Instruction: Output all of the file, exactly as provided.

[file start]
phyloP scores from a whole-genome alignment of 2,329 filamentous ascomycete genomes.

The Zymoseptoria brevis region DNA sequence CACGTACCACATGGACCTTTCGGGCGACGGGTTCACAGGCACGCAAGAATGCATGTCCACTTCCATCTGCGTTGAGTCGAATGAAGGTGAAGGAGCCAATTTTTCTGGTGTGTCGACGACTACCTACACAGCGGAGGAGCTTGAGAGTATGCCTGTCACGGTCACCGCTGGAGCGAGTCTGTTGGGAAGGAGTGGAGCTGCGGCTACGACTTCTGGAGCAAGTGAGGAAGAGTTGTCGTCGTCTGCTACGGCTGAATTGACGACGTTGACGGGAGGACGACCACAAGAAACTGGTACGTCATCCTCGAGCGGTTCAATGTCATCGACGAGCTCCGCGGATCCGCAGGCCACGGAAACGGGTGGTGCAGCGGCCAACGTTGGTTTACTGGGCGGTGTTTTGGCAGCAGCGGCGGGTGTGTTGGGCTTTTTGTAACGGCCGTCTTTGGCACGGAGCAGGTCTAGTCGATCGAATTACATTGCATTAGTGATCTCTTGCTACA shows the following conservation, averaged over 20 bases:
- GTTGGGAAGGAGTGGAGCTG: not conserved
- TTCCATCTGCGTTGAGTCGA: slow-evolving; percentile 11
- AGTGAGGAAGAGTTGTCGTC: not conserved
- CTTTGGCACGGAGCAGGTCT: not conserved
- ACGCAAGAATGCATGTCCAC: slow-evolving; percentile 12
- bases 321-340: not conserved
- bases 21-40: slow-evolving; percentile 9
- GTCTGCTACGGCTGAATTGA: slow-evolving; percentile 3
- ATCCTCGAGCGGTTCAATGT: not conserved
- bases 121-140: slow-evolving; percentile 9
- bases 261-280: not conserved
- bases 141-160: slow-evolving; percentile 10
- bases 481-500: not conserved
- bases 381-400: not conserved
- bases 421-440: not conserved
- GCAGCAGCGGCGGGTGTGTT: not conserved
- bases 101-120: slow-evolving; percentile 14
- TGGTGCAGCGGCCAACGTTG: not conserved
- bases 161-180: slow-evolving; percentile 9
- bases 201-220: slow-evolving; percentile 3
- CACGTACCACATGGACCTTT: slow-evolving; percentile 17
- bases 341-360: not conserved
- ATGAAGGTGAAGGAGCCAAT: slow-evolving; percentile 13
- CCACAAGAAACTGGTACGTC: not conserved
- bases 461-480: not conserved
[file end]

phyloP scores from a whole-genome alignment of 2,329 filamentous ascomycete genomes.

The Zymoseptoria brevis region DNA sequence CACGTACCACATGGACCTTTCGGGCGACGGGTTCACAGGCACGCAAGAATGCATGTCCACTTCCATCTGCGTTGAGTCGAATGAAGGTGAAGGAGCCAATTTTTCTGGTGTGTCGACGACTACCTACACAGCGGAGGAGCTTGAGAGTATGCCTGTCACGGTCACCGCTGGAGCGAGTCTGTTGGGAAGGAGTGGAGCTGCGGCTACGACTTCTGGAGCAAGTGAGGAAGAGTTGTCGTCGTCTGCTACGGCTGAATTGACGACGTTGACGGGAGGACGACCACAAGAAACTGGTACGTCATCCTCGAGCGGTTCAATGTCATCGACGAGCTCCGCGGATCCGCAGGCCACGGAAACGGGTGGTGCAGCGGCCAACGTTGGTTTACTGGGCGGTGTTTTGGCAGCAGCGGCGGGTGTGTTGGGCTTTTTGTAACGGCCGTCTTTGGCACGGAGCAGGTCTAGTCGATCGAATTACATTGCATTAGTGATCTCTTGCTACA shows the following conservation, averaged over 20 bases:
- GTTGGGAAGGAGTGGAGCTG: not conserved
- TTCCATCTGCGTTGAGTCGA: slow-evolving; percentile 11
- AGTGAGGAAGAGTTGTCGTC: not conserved
- CTTTGGCACGGAGCAGGTCT: not conserved
- ACGCAAGAATGCATGTCCAC: slow-evolving; percentile 12
- bases 321-340: not conserved
- bases 21-40: slow-evolving; percentile 9
- GTCTGCTACGGCTGAATTGA: slow-evolving; percentile 3
- ATCCTCGAGCGGTTCAATGT: not conserved
- bases 121-140: slow-evolving; percentile 9
- bases 261-280: not conserved
- bases 141-160: slow-evolving; percentile 10
- bases 481-500: not conserved
- bases 381-400: not conserved
- bases 421-440: not conserved
- GCAGCAGCGGCGGGTGTGTT: not conserved
- bases 101-120: slow-evolving; percentile 14
- TGGTGCAGCGGCCAACGTTG: not conserved
- bases 161-180: slow-evolving; percentile 9
- bases 201-220: slow-evolving; percentile 3
- CACGTACCACATGGACCTTT: slow-evolving; percentile 17
- bases 341-360: not conserved
- ATGAAGGTGAAGGAGCCAAT: slow-evolving; percentile 13
- CCACAAGAAACTGGTACGTC: not conserved
- bases 461-480: not conserved